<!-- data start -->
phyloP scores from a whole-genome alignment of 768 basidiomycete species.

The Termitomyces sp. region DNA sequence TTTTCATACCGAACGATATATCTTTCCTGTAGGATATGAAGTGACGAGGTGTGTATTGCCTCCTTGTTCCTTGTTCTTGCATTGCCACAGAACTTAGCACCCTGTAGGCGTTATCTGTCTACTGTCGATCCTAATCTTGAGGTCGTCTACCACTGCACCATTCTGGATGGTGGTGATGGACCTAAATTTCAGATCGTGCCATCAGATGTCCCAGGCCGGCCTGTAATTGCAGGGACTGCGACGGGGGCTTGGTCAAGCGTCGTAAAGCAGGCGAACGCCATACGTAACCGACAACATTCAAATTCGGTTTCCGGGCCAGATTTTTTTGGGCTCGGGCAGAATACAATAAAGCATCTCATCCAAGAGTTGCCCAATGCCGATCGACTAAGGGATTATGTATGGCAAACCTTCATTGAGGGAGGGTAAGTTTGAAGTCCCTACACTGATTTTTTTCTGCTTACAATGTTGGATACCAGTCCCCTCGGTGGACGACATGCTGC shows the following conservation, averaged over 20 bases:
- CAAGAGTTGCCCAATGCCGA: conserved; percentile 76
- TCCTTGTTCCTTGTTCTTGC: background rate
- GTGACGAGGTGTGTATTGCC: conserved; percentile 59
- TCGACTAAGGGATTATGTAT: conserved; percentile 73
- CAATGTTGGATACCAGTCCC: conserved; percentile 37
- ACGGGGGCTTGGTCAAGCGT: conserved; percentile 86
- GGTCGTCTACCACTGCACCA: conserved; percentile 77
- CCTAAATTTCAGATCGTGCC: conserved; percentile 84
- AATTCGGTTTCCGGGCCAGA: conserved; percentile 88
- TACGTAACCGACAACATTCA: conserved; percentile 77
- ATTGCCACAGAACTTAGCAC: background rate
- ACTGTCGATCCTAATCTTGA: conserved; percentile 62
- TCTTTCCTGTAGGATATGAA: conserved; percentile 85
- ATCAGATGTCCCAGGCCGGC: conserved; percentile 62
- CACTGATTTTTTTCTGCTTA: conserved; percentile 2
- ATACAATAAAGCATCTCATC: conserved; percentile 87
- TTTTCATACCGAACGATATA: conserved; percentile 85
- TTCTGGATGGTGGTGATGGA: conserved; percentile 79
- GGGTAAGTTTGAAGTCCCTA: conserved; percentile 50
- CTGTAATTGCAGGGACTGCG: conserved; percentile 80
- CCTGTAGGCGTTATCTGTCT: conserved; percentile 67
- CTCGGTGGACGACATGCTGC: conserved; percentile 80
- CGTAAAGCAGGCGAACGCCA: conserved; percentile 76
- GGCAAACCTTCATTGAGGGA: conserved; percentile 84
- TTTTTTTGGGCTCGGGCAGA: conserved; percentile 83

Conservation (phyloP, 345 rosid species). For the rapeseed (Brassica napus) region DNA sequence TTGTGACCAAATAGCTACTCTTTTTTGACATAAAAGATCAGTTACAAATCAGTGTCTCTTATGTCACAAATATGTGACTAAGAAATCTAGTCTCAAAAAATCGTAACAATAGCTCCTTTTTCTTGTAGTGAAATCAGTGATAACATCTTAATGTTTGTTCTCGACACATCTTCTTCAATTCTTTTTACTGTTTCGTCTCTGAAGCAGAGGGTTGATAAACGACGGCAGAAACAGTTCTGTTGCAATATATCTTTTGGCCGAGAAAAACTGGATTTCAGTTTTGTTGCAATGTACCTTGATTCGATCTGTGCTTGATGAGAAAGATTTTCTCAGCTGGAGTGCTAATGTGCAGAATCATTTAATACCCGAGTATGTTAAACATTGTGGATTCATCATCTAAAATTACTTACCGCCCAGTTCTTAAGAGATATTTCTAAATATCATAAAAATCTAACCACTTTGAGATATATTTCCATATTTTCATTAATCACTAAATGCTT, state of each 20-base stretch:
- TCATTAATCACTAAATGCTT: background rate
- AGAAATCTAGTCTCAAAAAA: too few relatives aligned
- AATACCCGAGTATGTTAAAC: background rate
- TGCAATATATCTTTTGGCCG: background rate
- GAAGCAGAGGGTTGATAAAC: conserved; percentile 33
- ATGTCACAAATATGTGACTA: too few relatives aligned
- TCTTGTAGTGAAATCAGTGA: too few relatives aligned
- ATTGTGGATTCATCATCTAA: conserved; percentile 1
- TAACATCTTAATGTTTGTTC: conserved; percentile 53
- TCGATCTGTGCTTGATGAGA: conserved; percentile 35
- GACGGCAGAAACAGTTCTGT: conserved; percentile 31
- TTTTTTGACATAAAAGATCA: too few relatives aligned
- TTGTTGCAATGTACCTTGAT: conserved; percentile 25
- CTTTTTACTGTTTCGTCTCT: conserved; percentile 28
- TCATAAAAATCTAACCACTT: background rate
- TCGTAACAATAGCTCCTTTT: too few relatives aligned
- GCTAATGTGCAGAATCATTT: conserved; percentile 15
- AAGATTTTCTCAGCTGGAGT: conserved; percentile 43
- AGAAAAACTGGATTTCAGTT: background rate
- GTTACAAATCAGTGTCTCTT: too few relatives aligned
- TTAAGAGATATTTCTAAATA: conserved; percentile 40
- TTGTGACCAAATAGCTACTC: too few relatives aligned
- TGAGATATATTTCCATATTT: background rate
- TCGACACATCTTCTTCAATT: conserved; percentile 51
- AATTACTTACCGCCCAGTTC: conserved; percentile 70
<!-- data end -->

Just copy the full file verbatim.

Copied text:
phyloP scores from a whole-genome alignment of 768 basidiomycete species.

The Termitomyces sp. region DNA sequence TTTTCATACCGAACGATATATCTTTCCTGTAGGATATGAAGTGACGAGGTGTGTATTGCCTCCTTGTTCCTTGTTCTTGCATTGCCACAGAACTTAGCACCCTGTAGGCGTTATCTGTCTACTGTCGATCCTAATCTTGAGGTCGTCTACCACTGCACCATTCTGGATGGTGGTGATGGACCTAAATTTCAGATCGTGCCATCAGATGTCCCAGGCCGGCCTGTAATTGCAGGGACTGCGACGGGGGCTTGGTCAAGCGTCGTAAAGCAGGCGAACGCCATACGTAACCGACAACATTCAAATTCGGTTTCCGGGCCAGATTTTTTTGGGCTCGGGCAGAATACAATAAAGCATCTCATCCAAGAGTTGCCCAATGCCGATCGACTAAGGGATTATGTATGGCAAACCTTCATTGAGGGAGGGTAAGTTTGAAGTCCCTACACTGATTTTTTTCTGCTTACAATGTTGGATACCAGTCCCCTCGGTGGACGACATGCTGC shows the following conservation, averaged over 20 bases:
- CAAGAGTTGCCCAATGCCGA: conserved; percentile 76
- TCCTTGTTCCTTGTTCTTGC: background rate
- GTGACGAGGTGTGTATTGCC: conserved; percentile 59
- TCGACTAAGGGATTATGTAT: conserved; percentile 73
- CAATGTTGGATACCAGTCCC: conserved; percentile 37
- ACGGGGGCTTGGTCAAGCGT: conserved; percentile 86
- GGTCGTCTACCACTGCACCA: conserved; percentile 77
- CCTAAATTTCAGATCGTGCC: conserved; percentile 84
- AATTCGGTTTCCGGGCCAGA: conserved; percentile 88
- TACGTAACCGACAACATTCA: conserved; percentile 77
- ATTGCCACAGAACTTAGCAC: background rate
- ACTGTCGATCCTAATCTTGA: conserved; percentile 62
- TCTTTCCTGTAGGATATGAA: conserved; percentile 85
- ATCAGATGTCCCAGGCCGGC: conserved; percentile 62
- CACTGATTTTTTTCTGCTTA: conserved; percentile 2
- ATACAATAAAGCATCTCATC: conserved; percentile 87
- TTTTCATACCGAACGATATA: conserved; percentile 85
- TTCTGGATGGTGGTGATGGA: conserved; percentile 79
- GGGTAAGTTTGAAGTCCCTA: conserved; percentile 50
- CTGTAATTGCAGGGACTGCG: conserved; percentile 80
- CCTGTAGGCGTTATCTGTCT: conserved; percentile 67
- CTCGGTGGACGACATGCTGC: conserved; percentile 80
- CGTAAAGCAGGCGAACGCCA: conserved; percentile 76
- GGCAAACCTTCATTGAGGGA: conserved; percentile 84
- TTTTTTTGGGCTCGGGCAGA: conserved; percentile 83

Conservation (phyloP, 345 rosid species). For the rapeseed (Brassica napus) region DNA sequence TTGTGACCAAATAGCTACTCTTTTTTGACATAAAAGATCAGTTACAAATCAGTGTCTCTTATGTCACAAATATGTGACTAAGAAATCTAGTCTCAAAAAATCGTAACAATAGCTCCTTTTTCTTGTAGTGAAATCAGTGATAACATCTTAATGTTTGTTCTCGACACATCTTCTTCAATTCTTTTTACTGTTTCGTCTCTGAAGCAGAGGGTTGATAAACGACGGCAGAAACAGTTCTGTTGCAATATATCTTTTGGCCGAGAAAAACTGGATTTCAGTTTTGTTGCAATGTACCTTGATTCGATCTGTGCTTGATGAGAAAGATTTTCTCAGCTGGAGTGCTAATGTGCAGAATCATTTAATACCCGAGTATGTTAAACATTGTGGATTCATCATCTAAAATTACTTACCGCCCAGTTCTTAAGAGATATTTCTAAATATCATAAAAATCTAACCACTTTGAGATATATTTCCATATTTTCATTAATCACTAAATGCTT, state of each 20-base stretch:
- TCATTAATCACTAAATGCTT: background rate
- AGAAATCTAGTCTCAAAAAA: too few relatives aligned
- AATACCCGAGTATGTTAAAC: background rate
- TGCAATATATCTTTTGGCCG: background rate
- GAAGCAGAGGGTTGATAAAC: conserved; percentile 33
- ATGTCACAAATATGTGACTA: too few relatives aligned
- TCTTGTAGTGAAATCAGTGA: too few relatives aligned
- ATTGTGGATTCATCATCTAA: conserved; percentile 1
- TAACATCTTAATGTTTGTTC: conserved; percentile 53
- TCGATCTGTGCTTGATGAGA: conserved; percentile 35
- GACGGCAGAAACAGTTCTGT: conserved; percentile 31
- TTTTTTGACATAAAAGATCA: too few relatives aligned
- TTGTTGCAATGTACCTTGAT: conserved; percentile 25
- CTTTTTACTGTTTCGTCTCT: conserved; percentile 28
- TCATAAAAATCTAACCACTT: background rate
- TCGTAACAATAGCTCCTTTT: too few relatives aligned
- GCTAATGTGCAGAATCATTT: conserved; percentile 15
- AAGATTTTCTCAGCTGGAGT: conserved; percentile 43
- AGAAAAACTGGATTTCAGTT: background rate
- GTTACAAATCAGTGTCTCTT: too few relatives aligned
- TTAAGAGATATTTCTAAATA: conserved; percentile 40
- TTGTGACCAAATAGCTACTC: too few relatives aligned
- TGAGATATATTTCCATATTT: background rate
- TCGACACATCTTCTTCAATT: conserved; percentile 51
- AATTACTTACCGCCCAGTTC: conserved; percentile 70